Definition of presbyter in English:

presbyter

Syllabification: pres·by·ter
Pronunciation: /ˈprezbitər, ˈpres-
 
/

noun

historical
  • 1An elder or minister of the Christian Church.
    More example sentences
    • Here is (in New Testament terms) the most senior presbyter in the whole Anglican church, and he will be busy raising uncomfortable questions about the teaching of the Word of God.
    • Early in 391, on a visit to the port of Hippo Regius 45 miles from Thagaste, he was forcibly ordained presbyter for the small Catholic congregation.
  • 1.1 formal (In Presbyterian churches) an elder.
    More example sentences
    • Although we may not realize it, elders, or presbyters, were some of the most important figures in the early church.
    • The presbyter, a member of the ‘priesthood in the presbyteral order,’ is teacher, priest and shepherd, leads and unifies the faithful, and shares in the priesthood of bishops.
    • The care of souls instead was the task of the presbyter (priest, ‘elder’) who was also responsible for the day-to-day administration of the sacraments.
  • 1.2 formal (In Episcopal churches) a minister of the second order, under the authority of a bishop; a priest.
    More example sentences
    • The deacon is defined in relation to bishops and presbyters, helping as a minister of word, liturgy, and charity.
    • I have yet to meet a Canadian presbyter or bishop who will even broker the point, let alone agree to one atom of it.
    • We see, in both passages in which the qualifications of a bishop or presbyter are listed, that the candidate must be ‘the husband of one wife.’

Derivatives

presbyteral

Pronunciation: /prezˈbitərəl, pres-/
adjective
More example sentences
  • Bishops should resume their traditional roles as vicars of Christ in their own dioceses and be prepared to consult with the presbyteral, pastoral, and finance councils provided for in canon law.
  • Parish and diocesan pastoral councils, like presbyteral councils, are in place, but they do not seem to work very well.
  • The presbyter, a member of the ‘priesthood in the presbyteral order,’ is teacher, priest and shepherd, leads and unifies the faithful, and shares in the priesthood of bishops.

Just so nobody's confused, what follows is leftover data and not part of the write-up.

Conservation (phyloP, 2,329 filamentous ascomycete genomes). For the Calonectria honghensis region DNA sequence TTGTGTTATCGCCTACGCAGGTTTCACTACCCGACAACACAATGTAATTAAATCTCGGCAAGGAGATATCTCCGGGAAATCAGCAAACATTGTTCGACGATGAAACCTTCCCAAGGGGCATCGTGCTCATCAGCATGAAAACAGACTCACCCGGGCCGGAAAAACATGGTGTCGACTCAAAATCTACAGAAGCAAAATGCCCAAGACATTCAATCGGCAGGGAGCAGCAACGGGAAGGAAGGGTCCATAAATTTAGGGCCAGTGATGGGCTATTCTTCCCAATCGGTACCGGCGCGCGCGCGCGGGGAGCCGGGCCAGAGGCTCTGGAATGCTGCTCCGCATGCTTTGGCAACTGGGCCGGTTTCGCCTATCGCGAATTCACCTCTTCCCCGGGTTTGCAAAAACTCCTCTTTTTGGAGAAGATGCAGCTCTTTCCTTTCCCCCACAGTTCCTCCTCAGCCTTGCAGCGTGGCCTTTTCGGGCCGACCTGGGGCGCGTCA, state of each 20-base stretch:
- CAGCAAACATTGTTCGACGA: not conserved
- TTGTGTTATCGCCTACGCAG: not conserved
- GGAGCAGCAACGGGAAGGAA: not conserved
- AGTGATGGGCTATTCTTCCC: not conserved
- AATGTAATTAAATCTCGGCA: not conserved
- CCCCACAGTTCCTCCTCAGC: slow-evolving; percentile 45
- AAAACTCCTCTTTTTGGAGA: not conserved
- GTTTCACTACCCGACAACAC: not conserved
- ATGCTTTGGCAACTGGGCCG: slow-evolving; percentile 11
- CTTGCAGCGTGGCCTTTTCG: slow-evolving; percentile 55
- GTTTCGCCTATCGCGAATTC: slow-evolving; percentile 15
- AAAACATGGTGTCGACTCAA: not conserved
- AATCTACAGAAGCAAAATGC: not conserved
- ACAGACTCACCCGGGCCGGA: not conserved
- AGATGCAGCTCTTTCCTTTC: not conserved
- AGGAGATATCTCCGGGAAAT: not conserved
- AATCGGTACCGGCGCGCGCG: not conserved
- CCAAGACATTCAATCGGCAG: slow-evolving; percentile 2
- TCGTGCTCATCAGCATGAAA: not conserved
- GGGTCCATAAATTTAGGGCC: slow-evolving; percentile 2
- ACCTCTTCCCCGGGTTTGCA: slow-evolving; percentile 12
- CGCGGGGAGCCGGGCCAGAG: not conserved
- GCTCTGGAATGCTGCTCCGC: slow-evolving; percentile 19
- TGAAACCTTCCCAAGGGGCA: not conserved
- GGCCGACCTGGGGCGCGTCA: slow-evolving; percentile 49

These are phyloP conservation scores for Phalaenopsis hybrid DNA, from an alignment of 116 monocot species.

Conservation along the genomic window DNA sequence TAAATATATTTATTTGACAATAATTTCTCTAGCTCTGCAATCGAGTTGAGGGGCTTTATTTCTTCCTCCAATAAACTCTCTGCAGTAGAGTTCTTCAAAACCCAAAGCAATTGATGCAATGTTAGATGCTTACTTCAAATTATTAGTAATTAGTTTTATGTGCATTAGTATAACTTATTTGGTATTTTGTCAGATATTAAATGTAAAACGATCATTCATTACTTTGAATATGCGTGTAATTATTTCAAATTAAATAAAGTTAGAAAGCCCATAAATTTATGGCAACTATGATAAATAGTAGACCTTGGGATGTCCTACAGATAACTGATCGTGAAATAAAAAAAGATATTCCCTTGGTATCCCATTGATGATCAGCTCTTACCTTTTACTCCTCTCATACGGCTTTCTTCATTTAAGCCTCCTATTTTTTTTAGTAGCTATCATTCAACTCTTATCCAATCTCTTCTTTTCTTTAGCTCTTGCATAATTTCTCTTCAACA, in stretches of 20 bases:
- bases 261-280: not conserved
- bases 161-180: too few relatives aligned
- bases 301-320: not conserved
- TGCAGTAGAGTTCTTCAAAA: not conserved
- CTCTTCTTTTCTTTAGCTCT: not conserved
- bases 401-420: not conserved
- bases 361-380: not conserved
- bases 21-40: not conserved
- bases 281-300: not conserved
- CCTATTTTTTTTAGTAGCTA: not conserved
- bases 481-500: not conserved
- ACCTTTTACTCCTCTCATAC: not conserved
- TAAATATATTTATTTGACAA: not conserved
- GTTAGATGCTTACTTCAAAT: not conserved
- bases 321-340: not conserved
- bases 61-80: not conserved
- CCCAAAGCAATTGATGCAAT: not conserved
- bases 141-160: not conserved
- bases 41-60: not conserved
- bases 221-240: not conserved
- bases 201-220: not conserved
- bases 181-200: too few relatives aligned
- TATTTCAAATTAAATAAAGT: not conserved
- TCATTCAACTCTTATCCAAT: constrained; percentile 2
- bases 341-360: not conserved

presbyterate

Pronunciation: /prezˈbitəˌrāt, pres-/
noun
More example sentences
  • It's been clear from the beginning that there's nothing in the history of the Church of England and then the Anglican Church of Australia, which legally precludes a woman from being ordained as deacon, presbyterate, or bishop.
  • He is unimpressed by the fact that the great majority of Christians in the world belong to bodies that, in continuity with two millennia of history, believe women cannot be ordained to what is traditionally called the presbyterate.
  • But whatever the Vatican decides to do, will you stand with those already outcast from the presbyterate?

presbyterial

Pronunciation: /ˌprezbiˈti(ə)rēəl, ˌpres-/
adjective
More example sentences
  • The earliest courts in the Bible were formed in the presbyterial system of justice wherein the elders or heads of families formed the court that sat in the City Gate.
  • The Presbyterial Ordination should fall within the Mass immediately before the Peace.

presbytership

noun
More example sentences
  • I do not believe for a moment that my Presbytership is anything less than a mandate for all of Living Faith to reach outside our town.

Origin

late 16th century: via ecclesiastical Latin from Greek presbuteros 'elder' (used in the New Testament to denote an elder of the early church), comparative of presbus 'old (man)'.

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